fascination with this country and the four friendly Indian gentleman sitting next to us, the ride went by in a flash. When we arrived at New Jalipuri Station, we still had to catch one more mode of transportation to reach the former hill fort town of Darjeeling. A platoon of jeep taxis stood at the ready across from the train station, filling their seats to the brim and then chugging off in a cloud of diesel smoke up the narrow twisting roads that lead to the hill towns. Ours was no exception and we were crammed with nine other people in a jeep that was probably meant to seat six total. As we wound our way up through the river strewn valleys, cloud skimming ridges and heart stopping blind corners we crept ever closer to our destination. Finally, topping a hill and scanning across the empty expanse of space, it appeared through a haze of mist like a lost city hidden from the rest of the world. A secret few knew about and others never shared for fear of despoiling their precious haven in the hills. It was breathtaking. An entire city that was previously a fort town for the British colonial efforts, transformed into a thriving cascade of quaint little bakeries, delicious outdoor restaurants, hundreds of thousands of acres of some of the best tea plantations in
the world, and a Mecca for trekking, wildlife discovery and mountaineering institutions. It wasn’t long before we fell in love with this city and all it had to offer. Sitting atop the balcony at our guesthouse, overlooking the alien panorama of the city at night - an echo of the starlit sky recreated in every fold of mountain and point of light as far as the eye can see - I couldn’t be more at peace. We have plans for the coming days, but for now all I am and all I can imagine are those twinkling specks of light faintly flickering in the distance of the cold mountain air. Each one a family, a home, a life story untold. Somewhere out there, looking back on where I stand, my own light shines bright, burns passionately with the fever to be seen. My life story unfolds, and there’s no place I’d rather be right now than here on this balcony watching the stars smile down on me.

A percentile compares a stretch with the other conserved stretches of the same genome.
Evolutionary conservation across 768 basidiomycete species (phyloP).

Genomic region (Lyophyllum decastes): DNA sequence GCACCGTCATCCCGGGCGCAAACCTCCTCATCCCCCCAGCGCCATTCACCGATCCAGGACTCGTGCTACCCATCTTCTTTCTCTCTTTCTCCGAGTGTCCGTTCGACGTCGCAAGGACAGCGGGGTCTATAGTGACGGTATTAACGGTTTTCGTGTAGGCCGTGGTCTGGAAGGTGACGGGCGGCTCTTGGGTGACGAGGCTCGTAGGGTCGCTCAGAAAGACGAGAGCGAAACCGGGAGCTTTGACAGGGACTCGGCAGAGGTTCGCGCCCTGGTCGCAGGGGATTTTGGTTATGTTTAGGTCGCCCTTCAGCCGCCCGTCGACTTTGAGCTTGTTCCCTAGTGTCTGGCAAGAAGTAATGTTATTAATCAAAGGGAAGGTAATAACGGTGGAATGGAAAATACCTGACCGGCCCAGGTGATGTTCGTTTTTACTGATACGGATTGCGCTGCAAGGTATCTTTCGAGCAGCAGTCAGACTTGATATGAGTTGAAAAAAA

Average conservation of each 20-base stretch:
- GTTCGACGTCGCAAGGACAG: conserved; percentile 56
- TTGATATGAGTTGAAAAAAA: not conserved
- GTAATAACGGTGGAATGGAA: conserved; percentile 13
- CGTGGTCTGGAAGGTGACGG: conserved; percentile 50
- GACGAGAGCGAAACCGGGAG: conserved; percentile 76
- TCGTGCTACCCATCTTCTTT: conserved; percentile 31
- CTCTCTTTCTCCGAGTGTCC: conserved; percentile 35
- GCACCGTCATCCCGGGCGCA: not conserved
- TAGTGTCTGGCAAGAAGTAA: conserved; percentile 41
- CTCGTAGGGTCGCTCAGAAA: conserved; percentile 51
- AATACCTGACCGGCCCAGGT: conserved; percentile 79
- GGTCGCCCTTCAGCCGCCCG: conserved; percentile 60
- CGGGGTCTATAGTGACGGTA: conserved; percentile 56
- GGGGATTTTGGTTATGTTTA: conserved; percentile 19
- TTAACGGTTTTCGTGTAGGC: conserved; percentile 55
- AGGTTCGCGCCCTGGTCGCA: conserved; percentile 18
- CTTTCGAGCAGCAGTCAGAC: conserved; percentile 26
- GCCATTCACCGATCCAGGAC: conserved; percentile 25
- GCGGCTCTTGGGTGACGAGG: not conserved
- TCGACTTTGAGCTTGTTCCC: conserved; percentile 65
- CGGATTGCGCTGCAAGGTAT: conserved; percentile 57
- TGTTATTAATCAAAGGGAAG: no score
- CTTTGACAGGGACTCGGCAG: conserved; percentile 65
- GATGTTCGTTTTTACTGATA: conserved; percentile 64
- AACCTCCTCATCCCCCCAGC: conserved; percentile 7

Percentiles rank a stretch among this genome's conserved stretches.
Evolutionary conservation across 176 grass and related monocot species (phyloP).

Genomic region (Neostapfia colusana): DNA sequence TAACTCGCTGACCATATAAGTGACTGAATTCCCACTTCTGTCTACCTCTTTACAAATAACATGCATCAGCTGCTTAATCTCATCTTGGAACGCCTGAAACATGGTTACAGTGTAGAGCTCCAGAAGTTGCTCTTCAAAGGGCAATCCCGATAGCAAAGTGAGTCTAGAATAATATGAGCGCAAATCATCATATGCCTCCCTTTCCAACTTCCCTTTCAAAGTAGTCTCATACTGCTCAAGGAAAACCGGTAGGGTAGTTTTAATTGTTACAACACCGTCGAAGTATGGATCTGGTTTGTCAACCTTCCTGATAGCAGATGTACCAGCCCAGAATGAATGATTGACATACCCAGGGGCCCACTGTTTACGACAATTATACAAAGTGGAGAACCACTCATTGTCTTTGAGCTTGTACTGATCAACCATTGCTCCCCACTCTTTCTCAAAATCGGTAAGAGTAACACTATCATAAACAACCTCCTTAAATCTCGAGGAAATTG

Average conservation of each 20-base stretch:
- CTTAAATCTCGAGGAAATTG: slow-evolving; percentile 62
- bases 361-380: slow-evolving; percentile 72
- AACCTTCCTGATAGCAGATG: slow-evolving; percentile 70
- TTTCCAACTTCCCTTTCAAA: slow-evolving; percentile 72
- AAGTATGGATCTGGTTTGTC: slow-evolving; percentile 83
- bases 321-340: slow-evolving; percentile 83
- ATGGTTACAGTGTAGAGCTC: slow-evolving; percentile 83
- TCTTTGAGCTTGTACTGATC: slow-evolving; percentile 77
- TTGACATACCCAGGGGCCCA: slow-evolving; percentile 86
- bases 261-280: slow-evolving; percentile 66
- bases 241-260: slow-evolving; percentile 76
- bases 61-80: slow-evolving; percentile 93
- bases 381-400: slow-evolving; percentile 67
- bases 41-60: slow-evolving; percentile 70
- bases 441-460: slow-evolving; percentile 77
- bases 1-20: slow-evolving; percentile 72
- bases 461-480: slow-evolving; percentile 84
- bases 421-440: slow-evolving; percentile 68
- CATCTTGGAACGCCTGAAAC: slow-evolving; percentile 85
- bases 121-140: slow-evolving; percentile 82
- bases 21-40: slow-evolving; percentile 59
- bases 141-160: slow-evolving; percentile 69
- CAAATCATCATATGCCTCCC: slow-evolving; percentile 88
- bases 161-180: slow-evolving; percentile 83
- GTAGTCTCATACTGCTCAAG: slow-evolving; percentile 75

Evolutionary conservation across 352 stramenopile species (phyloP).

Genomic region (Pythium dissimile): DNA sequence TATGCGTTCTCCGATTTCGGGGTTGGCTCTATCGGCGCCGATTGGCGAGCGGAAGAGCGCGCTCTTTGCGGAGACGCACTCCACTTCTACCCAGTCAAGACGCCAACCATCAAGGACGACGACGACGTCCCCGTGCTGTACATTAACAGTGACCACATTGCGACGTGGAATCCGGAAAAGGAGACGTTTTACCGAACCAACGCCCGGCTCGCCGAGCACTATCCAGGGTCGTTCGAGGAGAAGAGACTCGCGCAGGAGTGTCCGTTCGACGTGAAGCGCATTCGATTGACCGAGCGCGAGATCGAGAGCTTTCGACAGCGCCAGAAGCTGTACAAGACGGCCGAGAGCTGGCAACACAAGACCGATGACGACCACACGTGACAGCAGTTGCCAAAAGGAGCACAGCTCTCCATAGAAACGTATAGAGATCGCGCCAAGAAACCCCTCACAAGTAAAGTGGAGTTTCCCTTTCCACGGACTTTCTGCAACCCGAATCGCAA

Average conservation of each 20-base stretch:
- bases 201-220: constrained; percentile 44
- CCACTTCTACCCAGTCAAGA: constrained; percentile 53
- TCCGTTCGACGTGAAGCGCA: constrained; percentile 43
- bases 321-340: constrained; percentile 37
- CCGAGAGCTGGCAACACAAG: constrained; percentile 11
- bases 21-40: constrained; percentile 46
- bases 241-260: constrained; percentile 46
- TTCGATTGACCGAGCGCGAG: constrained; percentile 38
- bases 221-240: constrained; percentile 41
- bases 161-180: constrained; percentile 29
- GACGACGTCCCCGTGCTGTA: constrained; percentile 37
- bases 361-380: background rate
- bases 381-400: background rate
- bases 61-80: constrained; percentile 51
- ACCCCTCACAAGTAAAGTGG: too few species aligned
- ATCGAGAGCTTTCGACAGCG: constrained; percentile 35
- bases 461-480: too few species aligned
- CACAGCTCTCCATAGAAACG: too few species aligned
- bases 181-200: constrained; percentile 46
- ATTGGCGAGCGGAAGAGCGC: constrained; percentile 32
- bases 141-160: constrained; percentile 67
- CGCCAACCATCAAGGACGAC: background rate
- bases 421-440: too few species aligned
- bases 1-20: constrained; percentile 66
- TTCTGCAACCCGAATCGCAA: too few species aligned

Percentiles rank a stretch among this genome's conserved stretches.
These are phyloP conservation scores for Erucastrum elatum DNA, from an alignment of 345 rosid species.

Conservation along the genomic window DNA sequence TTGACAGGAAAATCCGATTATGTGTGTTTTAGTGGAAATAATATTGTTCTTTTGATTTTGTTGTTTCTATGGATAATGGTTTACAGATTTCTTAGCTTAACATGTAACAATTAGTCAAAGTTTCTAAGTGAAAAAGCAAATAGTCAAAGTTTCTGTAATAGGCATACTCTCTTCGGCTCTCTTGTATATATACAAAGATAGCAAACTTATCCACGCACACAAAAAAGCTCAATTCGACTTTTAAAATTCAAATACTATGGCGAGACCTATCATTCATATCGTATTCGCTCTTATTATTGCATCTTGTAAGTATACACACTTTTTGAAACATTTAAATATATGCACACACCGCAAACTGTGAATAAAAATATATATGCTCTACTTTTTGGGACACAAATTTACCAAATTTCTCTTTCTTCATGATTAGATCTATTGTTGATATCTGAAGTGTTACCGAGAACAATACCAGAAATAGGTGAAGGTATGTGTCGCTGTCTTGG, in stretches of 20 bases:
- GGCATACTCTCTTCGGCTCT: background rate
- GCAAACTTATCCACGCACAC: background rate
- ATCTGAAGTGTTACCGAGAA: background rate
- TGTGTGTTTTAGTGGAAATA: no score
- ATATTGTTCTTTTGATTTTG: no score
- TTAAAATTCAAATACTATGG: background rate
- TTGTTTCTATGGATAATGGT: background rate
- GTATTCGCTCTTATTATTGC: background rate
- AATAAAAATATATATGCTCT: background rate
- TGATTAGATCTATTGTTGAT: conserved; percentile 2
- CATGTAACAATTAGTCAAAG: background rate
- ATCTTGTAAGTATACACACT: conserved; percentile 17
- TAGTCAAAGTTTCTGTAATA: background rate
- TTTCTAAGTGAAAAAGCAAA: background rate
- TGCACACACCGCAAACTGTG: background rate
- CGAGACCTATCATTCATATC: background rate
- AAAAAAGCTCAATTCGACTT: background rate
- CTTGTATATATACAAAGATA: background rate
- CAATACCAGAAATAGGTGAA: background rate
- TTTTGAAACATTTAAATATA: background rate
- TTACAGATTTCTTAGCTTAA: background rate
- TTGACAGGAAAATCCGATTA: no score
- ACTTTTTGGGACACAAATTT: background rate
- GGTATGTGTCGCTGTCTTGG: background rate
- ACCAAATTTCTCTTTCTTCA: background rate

After a few days in awe of the former capital and acclimatizing to my new surroundings, my skin starts to tingle with anticipation for what else lies out there beyond these city walls. I've found myself more and more drawn to the countryside of wherever I’m traveling, seeing the truest form of a people and experiencing life on their scale. I still have a lust and fixation with sprawling metropolis of every country I’ve been to, but my heart lies in the beaches and mountains and back country villages tucked away in untouched parts of the world. I feel it’s time to say goodbye to my new friends and head north - away from the city lights, chattering cars and suffocating smog - into the widespread majesty of the Himalayan foothills. I hop a night train to Darjeeling at the ant hill that is called Sealdah station and settle in for the long ride ahead. Somehow fortune smiled on me that day because sitting directly across from me was probably the only other westerner I had seen boarding the train that night. Coincidence of fate, I took it upon myself to keep her company, and between our